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Celebrating Father’s Day: Single moms share their inspiring stories

By LAI S. REYES, The Philippine STAR Published Jun 20, 2021 6:00 am

Whether they’re single by choice, divorced or widowed, get to know these celebrity moms who suffered in silence, revel in the joys of motherhood, and celebrate their big and small (parenting) wins — on this special day — deep in their hearts.

Lifestyle and travel journalist Stephanie Zubiri

"Make sure your kids aren't lacking in love."

Modern families come in all shapes and forms. And the formula of mama+ papa+ baby is no longer a pre-requisite for happy children. Families nowadays are whoever and however you wish them to be.

For Stephanie, breaking the news was one of the most difficult and painful conversations she had with her sons Sebastian, 7, and Maxi, 5.

“It was a very painful moment for all of us, but I have always been honest with them,” she shares. “I also constantly reassure them that despite the changes, they are loved by both of us.”

Fortunately, the young boys adapted quickly. “Children are resilient and also extremely intuitive. They know without really knowing when things are not right, when their mother is unhappy and not herself.”

Her mantra: “Happy mommy, happy baby.”

“It’s the truth. Only when you yourself are feeling at peace, whole and truly happy inside can you give your best to your children,” she explains. “You owe it to your children to be your best self and to live your best life.”

I don’t know much about being a man (laughs), but I do know what a good person looks like. I am now both a good cop and a bad cop.

When asked what’s her biggest fear about becoming a single parent, Stephanie hastily replied: “To be honest, I was never afraid. I always knew, in my heart, that the love I have for my children would get us through. My biggest worry, though, is how will I be able to provide for them on my own. To assure that they can get the best education they need and deserve, the medical care and all the food that two growing boys need.”

Thankfully, the universe has been good to this doting mom and work has been consistent amid the pandemic.

“I’ve learned to be more frugal and to save,” she shares. “My other source of worry is to make sure that I live a healthy and long life so I can continue to nurture not just them, but my parents, too.”

Stephanie not only manages her household, but her parents’ — former Bukidnon Governor Joe Zubiri and Vicky — as well.

“I’ve started to take over all their administrative responsibilities. Plus, I have a full-time job and lots of side hustles,” she says with a hearty laugh. “I’m also grateful for my staff at home. They love my children as much as I do. I can’t do any of this without them.”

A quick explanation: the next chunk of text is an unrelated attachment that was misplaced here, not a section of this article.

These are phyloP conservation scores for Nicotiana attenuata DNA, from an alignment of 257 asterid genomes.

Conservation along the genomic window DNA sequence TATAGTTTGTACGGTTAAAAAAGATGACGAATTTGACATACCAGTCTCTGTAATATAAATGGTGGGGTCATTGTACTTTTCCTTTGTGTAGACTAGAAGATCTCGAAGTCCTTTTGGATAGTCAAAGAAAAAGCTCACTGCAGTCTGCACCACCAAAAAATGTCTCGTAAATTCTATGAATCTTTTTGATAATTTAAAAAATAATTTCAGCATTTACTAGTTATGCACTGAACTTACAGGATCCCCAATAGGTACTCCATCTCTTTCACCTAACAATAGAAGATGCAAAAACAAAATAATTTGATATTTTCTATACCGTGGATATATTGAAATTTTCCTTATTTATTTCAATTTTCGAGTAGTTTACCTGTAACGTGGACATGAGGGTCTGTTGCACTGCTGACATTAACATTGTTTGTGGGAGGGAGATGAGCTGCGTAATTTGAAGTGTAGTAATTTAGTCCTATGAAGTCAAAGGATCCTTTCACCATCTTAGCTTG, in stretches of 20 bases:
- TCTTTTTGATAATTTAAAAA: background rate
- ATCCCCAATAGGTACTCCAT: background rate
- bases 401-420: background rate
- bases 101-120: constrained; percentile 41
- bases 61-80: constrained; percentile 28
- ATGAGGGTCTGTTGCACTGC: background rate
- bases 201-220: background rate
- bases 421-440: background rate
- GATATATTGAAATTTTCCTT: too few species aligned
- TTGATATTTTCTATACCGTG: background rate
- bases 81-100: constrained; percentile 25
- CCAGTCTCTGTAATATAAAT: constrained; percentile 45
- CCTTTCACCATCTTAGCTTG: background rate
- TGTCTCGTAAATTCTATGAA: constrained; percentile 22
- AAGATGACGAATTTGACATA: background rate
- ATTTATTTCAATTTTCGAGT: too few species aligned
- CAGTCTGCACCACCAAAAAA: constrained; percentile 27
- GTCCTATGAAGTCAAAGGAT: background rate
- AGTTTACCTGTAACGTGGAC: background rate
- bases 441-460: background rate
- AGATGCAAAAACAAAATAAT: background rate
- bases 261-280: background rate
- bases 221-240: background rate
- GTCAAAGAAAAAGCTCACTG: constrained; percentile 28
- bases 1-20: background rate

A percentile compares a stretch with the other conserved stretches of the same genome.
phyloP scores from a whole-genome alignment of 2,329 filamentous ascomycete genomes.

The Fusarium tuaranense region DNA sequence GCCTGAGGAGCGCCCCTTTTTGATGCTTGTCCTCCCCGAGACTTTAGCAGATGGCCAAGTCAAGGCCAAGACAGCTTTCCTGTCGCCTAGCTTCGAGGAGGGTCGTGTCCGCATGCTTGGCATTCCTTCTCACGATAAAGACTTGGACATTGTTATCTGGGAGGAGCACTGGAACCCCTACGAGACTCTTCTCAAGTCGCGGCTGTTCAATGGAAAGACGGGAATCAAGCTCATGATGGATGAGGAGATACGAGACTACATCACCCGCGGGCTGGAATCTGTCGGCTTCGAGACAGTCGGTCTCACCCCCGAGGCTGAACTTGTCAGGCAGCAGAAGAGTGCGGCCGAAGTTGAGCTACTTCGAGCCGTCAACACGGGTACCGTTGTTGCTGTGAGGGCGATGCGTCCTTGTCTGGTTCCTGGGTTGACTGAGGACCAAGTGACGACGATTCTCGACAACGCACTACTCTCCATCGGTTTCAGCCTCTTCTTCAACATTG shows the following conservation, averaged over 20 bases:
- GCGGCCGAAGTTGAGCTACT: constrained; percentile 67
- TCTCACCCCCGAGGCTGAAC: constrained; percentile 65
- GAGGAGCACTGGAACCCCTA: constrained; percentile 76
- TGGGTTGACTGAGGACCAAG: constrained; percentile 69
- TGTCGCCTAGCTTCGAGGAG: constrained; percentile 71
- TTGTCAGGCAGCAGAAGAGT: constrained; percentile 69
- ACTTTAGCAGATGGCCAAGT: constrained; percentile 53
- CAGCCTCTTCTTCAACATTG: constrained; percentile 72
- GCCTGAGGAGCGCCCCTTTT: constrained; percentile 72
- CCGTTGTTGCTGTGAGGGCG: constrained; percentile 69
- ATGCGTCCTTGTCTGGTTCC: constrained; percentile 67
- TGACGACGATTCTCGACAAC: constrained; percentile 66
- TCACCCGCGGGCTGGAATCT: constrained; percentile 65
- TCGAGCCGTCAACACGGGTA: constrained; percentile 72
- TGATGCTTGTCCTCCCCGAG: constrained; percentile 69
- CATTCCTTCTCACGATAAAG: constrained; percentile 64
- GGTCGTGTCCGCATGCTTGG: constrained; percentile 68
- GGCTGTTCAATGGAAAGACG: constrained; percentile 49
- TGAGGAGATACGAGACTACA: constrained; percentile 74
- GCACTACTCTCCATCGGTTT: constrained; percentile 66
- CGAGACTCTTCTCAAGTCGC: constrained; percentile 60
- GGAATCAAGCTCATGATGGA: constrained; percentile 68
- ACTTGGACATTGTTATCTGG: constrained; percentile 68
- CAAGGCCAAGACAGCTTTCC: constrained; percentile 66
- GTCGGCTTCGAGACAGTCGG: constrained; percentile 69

The current editor of Tatler Homes is likewise busy with hosting gigs and is currently working on a long-term passion project.

“Thankfully, the pandemic has allowed me to do more of this online hosting from the comfort of my home,” adds Stephanie. “The lockdown has also deepened the friendship between Sebastian and Maxi. Also, the time we spend together is more meaningful. We definitely miss the park and dining out. Traveling, too. But hopefully that will come back soon,” says Stephanie, who always makes sure that her boys aren’t lacking in love.

Stephanie admits that her biggest challenge right now is raising two boys.

“My eldest is growing up very quickly. And I’m anxious about the pre-teen and teenage years,” Stephanie adds. “I don’t know much about being a man (laughs), but I do know what a good person looks like. I am now both a good cop and a bad cop.”

After all, good parenting is not just all about keeping your kids happy and healthy, but also “properly raising them to be good individuals.”

Tourism Secretary Berna Romulo Puyat:

"The best thing you can spend on your kids is time."

When she lost her husband in 2010, the petite and pretty head of the Department of Tourism (DOT) had to keep her tears back and postpone her grief for an extended period. Because, aside from being a widow at a young age, she had big shoes to fill in raising their two children, Maia and Vito, who were 14 and 13 at the time of Dave’s passing.

“Dave was a good man and a great father,” the lady boss says. “One of my biggest fears then (as a single mom) was how to fill the void. He was the most important male figure in their lives.”